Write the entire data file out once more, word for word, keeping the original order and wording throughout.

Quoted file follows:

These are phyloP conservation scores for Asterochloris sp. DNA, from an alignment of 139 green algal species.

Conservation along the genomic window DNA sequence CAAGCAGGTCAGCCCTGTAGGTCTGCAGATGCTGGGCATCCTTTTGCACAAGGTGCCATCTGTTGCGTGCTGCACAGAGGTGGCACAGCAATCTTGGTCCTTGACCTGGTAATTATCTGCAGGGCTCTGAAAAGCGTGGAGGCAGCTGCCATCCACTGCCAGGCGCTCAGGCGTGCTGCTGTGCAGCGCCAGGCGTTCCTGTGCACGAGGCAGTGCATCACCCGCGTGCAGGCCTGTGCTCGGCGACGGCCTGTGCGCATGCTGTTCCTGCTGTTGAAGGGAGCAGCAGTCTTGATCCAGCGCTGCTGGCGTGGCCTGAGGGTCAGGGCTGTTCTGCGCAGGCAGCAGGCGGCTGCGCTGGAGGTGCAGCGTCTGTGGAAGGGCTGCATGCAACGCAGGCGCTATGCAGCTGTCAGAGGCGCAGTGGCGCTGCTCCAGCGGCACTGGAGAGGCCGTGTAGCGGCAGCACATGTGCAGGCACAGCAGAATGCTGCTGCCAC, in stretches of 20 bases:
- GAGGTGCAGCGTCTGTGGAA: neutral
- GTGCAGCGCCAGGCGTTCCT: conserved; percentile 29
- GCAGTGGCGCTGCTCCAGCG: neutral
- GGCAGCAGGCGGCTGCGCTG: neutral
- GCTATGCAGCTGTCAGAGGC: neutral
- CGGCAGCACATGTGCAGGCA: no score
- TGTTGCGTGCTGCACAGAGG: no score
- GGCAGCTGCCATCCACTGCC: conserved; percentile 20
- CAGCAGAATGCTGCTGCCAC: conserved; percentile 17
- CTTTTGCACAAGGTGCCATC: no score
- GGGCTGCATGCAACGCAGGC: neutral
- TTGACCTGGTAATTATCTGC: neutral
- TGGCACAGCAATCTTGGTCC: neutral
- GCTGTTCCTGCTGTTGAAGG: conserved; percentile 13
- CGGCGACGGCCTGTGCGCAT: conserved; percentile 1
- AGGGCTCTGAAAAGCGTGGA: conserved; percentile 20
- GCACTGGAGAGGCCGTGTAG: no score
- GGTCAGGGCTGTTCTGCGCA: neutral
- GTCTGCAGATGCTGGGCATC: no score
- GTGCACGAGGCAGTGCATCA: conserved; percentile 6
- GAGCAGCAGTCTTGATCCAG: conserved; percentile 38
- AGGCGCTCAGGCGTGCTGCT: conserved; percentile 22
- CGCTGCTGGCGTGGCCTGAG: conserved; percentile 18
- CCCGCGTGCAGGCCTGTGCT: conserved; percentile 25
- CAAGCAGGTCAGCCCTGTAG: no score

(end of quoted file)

These are phyloP conservation scores for Asterochloris sp. DNA, from an alignment of 139 green algal species.

Conservation along the genomic window DNA sequence CAAGCAGGTCAGCCCTGTAGGTCTGCAGATGCTGGGCATCCTTTTGCACAAGGTGCCATCTGTTGCGTGCTGCACAGAGGTGGCACAGCAATCTTGGTCCTTGACCTGGTAATTATCTGCAGGGCTCTGAAAAGCGTGGAGGCAGCTGCCATCCACTGCCAGGCGCTCAGGCGTGCTGCTGTGCAGCGCCAGGCGTTCCTGTGCACGAGGCAGTGCATCACCCGCGTGCAGGCCTGTGCTCGGCGACGGCCTGTGCGCATGCTGTTCCTGCTGTTGAAGGGAGCAGCAGTCTTGATCCAGCGCTGCTGGCGTGGCCTGAGGGTCAGGGCTGTTCTGCGCAGGCAGCAGGCGGCTGCGCTGGAGGTGCAGCGTCTGTGGAAGGGCTGCATGCAACGCAGGCGCTATGCAGCTGTCAGAGGCGCAGTGGCGCTGCTCCAGCGGCACTGGAGAGGCCGTGTAGCGGCAGCACATGTGCAGGCACAGCAGAATGCTGCTGCCAC, in stretches of 20 bases:
- GAGGTGCAGCGTCTGTGGAA: neutral
- GTGCAGCGCCAGGCGTTCCT: conserved; percentile 29
- GCAGTGGCGCTGCTCCAGCG: neutral
- GGCAGCAGGCGGCTGCGCTG: neutral
- GCTATGCAGCTGTCAGAGGC: neutral
- CGGCAGCACATGTGCAGGCA: no score
- TGTTGCGTGCTGCACAGAGG: no score
- GGCAGCTGCCATCCACTGCC: conserved; percentile 20
- CAGCAGAATGCTGCTGCCAC: conserved; percentile 17
- CTTTTGCACAAGGTGCCATC: no score
- GGGCTGCATGCAACGCAGGC: neutral
- TTGACCTGGTAATTATCTGC: neutral
- TGGCACAGCAATCTTGGTCC: neutral
- GCTGTTCCTGCTGTTGAAGG: conserved; percentile 13
- CGGCGACGGCCTGTGCGCAT: conserved; percentile 1
- AGGGCTCTGAAAAGCGTGGA: conserved; percentile 20
- GCACTGGAGAGGCCGTGTAG: no score
- GGTCAGGGCTGTTCTGCGCA: neutral
- GTCTGCAGATGCTGGGCATC: no score
- GTGCACGAGGCAGTGCATCA: conserved; percentile 6
- GAGCAGCAGTCTTGATCCAG: conserved; percentile 38
- AGGCGCTCAGGCGTGCTGCT: conserved; percentile 22
- CGCTGCTGGCGTGGCCTGAG: conserved; percentile 18
- CCCGCGTGCAGGCCTGTGCT: conserved; percentile 25
- CAAGCAGGTCAGCCCTGTAG: no score